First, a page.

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Join us as a volunteer

If you're a musician or music-lover, have you thought of joining our network of volunteers without whom the running of ABRSM's exams would be impossible?

They're known as Honorary Local Representatives (HLRs) in the UK & Ireland, and number over 200. They help to make sure that our exams run smoothly and provide a network of support for local teachers and their students.

Representatives have been part of the fabric of ABRSM since its inception in 1889 and played an important part in ensuring the integrity of 'local' exams when they were first introduced. For this reason, in the earliest days they weren't allowed to be musicians (this is no longer the case) and a list of the founding representatives reveals a range of volunteers from a lieutenant general in Cheltenham and a rector in Aberdeen to a justice of the peace from Derby.

HLR opportunities

We currently have HLR vacancies in the following centres. Please click on the centre for more info:

Giving back to the community

Jean Stewart, an HLR of over 15 years from Doncaster, enjoys the opportunity to meet other teachers: "As a private piano teacher, it can be lonely at times, so it's a fantastic way of keeping up to date with what's going on and the latest from ABRSM."

Our retired HLR for Truro, Michael Sadka, particularly enjoyed "feeling part of a community and helping spread the beauty of music".

But it's "not a job to be taken lightly", our longest-standing HLR, Helen Hopkins from Wales reminds us. "It can be time consuming and exhausting, but I feel it's my duty to accommodate the exams. I love providing a welcoming atmosphere for the children." Helen and her husband ran Wilks Music Store, the oldest music shop in Swansea, and have been holding exams in a purpose-built room adjoined to the shop for 40 years, with a lengthy visitors' book to prove it!

Another optional role of a representative is to organise High Scorers' Concerts. These provide a fantastic opportunity for local children to come and play their pieces in front of a friendly and supportive audience and celebrate their success. They always have a "real buzz about them" and are "a joy to arrange" notes Jean.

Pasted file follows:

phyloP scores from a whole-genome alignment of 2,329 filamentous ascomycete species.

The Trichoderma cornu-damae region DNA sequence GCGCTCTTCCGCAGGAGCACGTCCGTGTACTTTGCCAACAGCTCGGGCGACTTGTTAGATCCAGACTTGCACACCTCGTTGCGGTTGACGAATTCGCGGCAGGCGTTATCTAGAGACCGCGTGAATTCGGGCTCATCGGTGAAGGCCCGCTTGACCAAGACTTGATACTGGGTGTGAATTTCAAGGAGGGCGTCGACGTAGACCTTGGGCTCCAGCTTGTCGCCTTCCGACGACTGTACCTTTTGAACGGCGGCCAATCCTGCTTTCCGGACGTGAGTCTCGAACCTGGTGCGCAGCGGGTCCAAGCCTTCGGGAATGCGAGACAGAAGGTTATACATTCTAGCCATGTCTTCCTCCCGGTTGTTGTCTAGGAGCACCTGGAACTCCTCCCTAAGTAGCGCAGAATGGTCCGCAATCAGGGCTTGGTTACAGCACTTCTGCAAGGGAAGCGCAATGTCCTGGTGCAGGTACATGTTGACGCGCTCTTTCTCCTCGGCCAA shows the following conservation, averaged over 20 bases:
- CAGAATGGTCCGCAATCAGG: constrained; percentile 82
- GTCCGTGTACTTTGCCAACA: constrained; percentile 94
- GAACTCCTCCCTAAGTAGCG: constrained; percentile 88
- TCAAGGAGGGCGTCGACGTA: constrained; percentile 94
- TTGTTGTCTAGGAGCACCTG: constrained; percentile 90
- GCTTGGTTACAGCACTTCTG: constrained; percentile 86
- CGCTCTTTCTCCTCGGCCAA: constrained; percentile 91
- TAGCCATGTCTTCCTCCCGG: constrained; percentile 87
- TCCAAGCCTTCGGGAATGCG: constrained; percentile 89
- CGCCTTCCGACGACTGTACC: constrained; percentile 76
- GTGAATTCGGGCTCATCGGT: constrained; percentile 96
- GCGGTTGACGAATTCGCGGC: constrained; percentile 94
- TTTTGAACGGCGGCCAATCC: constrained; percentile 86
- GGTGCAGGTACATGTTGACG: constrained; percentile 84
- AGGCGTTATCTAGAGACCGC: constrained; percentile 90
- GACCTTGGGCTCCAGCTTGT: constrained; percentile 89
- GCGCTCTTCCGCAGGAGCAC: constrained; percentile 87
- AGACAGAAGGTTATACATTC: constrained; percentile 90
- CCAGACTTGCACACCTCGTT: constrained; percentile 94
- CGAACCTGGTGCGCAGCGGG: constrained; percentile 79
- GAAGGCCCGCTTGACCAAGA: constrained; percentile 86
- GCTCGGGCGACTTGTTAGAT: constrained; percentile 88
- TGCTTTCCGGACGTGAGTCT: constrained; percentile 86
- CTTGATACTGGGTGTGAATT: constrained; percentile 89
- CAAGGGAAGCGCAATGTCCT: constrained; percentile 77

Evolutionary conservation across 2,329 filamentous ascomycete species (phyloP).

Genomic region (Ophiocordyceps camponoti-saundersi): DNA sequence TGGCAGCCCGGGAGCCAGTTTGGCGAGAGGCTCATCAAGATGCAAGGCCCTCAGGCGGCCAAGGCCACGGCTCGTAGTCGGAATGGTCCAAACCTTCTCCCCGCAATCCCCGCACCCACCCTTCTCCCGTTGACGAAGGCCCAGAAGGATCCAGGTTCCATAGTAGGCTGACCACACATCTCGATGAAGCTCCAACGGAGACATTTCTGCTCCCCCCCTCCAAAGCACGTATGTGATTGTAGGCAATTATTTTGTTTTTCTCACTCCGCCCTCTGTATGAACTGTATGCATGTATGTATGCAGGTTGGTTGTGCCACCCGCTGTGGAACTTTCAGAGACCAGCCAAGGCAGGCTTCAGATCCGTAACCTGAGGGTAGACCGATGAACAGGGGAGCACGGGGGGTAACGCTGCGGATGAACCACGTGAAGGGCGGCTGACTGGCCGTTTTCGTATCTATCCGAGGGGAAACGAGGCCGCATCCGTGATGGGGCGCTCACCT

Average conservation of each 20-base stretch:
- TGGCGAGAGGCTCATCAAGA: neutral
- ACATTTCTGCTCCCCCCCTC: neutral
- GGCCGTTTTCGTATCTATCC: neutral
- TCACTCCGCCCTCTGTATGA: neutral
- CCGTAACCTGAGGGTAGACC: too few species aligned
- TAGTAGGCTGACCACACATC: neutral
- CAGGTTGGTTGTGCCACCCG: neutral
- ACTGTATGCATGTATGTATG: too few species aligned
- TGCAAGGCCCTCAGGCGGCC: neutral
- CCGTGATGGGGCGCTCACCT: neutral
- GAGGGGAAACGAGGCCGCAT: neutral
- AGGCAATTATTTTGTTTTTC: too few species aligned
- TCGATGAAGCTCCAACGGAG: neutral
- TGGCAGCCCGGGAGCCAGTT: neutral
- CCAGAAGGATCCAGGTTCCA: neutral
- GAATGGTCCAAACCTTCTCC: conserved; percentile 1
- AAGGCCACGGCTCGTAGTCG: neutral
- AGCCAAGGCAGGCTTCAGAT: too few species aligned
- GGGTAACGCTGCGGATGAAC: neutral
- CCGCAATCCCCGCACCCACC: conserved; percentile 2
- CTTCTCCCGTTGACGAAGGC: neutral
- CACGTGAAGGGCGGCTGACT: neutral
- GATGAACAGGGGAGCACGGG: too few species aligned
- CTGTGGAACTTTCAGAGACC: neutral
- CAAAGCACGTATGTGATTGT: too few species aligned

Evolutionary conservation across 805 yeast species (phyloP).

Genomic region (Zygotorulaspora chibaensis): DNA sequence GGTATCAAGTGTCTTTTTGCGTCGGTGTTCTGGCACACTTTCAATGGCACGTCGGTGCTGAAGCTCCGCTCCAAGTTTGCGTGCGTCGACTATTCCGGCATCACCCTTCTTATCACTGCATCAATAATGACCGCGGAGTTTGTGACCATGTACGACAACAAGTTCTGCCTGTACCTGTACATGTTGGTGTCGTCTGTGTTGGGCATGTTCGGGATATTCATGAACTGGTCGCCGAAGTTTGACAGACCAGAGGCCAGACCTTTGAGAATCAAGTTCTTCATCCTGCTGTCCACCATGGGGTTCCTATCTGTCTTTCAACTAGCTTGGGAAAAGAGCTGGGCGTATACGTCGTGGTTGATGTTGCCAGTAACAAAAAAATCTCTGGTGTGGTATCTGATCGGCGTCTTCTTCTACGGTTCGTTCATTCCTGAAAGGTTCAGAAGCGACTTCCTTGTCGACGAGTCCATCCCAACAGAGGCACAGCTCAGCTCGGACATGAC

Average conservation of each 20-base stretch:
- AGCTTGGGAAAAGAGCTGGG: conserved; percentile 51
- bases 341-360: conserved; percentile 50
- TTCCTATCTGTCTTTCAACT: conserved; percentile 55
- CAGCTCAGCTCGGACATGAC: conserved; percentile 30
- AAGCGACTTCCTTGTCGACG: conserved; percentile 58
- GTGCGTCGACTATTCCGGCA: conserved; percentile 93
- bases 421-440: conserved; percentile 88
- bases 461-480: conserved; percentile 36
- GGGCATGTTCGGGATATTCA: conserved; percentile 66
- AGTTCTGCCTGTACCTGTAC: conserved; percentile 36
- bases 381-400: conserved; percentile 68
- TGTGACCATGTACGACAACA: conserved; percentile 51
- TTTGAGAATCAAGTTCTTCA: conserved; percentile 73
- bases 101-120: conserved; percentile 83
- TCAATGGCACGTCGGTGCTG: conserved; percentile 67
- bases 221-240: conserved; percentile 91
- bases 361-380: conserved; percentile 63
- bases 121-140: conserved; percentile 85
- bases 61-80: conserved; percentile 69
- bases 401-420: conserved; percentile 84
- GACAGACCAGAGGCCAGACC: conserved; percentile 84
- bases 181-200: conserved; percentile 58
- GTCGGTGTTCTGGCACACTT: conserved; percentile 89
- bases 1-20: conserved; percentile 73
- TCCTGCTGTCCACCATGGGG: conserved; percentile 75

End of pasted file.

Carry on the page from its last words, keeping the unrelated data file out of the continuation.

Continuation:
What we look for

So what qualities and skills do you need as a representative?

You should enjoy working with young people, have plenty of patience, good organisational skills and tremendous diplomacy. As a representative, you'll deal with the ordinary to the bizarre, from flat tyres and late candidates to noisy neighbours, forgotten music and occasional examiners locked in toilets!

You also need unfailing patience and the ability to keep calm under pressure. We want to ensure the conditions are right for each candidate and that their experience of the exam is positive.

Benefits you'll enjoy

As an HLR, you're assured of full support from staff at our London office and are kept up to date through webinars and annual seminars which we host in venues in London and across the UK. You also receive discounts on our publications and free or discounted places on our courses.

A more unusual benefit for Helen (and one we can't guarantee!) was the invitation by one of the examiners at her centre to sing Elgar's Sea Pictures with his orchestra in London.

"It was such a wonderful and unexpected opportunity," Helen reminisces, adding that it "really encouraged me to pursue my singing!"

Becoming an HLR

Many HLRs are in post for several years, but when a position becomes vacant it's usually advertised to applicants in the relevant part of the country. You can also find a list of open positions on this page.

If you are interested in joining our team of volunteers, please complete the Contact Form below and we’ll get back to you with an application form., which will ask you to provide some brief background information about yourself and the names of two people who'd be willing to provide a reference (both referees should know you for at least five years and normally one should be involved in music in your area).

You can find your nearest centre here.

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